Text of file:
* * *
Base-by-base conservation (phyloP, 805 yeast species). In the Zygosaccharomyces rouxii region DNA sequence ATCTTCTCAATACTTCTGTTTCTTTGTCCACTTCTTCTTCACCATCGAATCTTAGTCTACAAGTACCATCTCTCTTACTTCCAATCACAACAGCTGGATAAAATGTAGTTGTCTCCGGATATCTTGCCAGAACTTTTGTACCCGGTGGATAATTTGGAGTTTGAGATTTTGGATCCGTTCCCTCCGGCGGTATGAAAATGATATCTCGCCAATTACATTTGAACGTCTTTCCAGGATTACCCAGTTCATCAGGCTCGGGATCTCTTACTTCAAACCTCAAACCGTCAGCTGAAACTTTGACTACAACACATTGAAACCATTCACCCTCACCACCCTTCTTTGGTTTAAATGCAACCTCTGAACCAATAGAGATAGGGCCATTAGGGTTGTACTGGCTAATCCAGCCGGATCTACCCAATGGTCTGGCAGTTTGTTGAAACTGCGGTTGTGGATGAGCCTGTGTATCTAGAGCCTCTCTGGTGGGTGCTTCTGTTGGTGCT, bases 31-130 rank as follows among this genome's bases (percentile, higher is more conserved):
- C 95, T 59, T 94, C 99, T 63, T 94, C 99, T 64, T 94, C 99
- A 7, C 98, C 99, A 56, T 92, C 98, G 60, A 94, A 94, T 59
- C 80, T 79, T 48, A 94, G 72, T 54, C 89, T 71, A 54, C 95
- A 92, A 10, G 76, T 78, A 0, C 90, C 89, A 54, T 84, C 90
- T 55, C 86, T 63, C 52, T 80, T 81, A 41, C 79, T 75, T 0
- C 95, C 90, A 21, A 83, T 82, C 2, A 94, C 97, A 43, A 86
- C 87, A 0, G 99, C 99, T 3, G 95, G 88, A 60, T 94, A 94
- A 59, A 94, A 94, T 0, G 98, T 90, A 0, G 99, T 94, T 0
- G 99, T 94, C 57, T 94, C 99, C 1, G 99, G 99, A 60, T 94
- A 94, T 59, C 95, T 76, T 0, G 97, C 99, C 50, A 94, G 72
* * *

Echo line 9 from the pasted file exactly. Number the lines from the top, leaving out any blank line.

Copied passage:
- A 59, A 94, A 94, T 0, G 98, T 90, A 0, G 99, T 94, T 0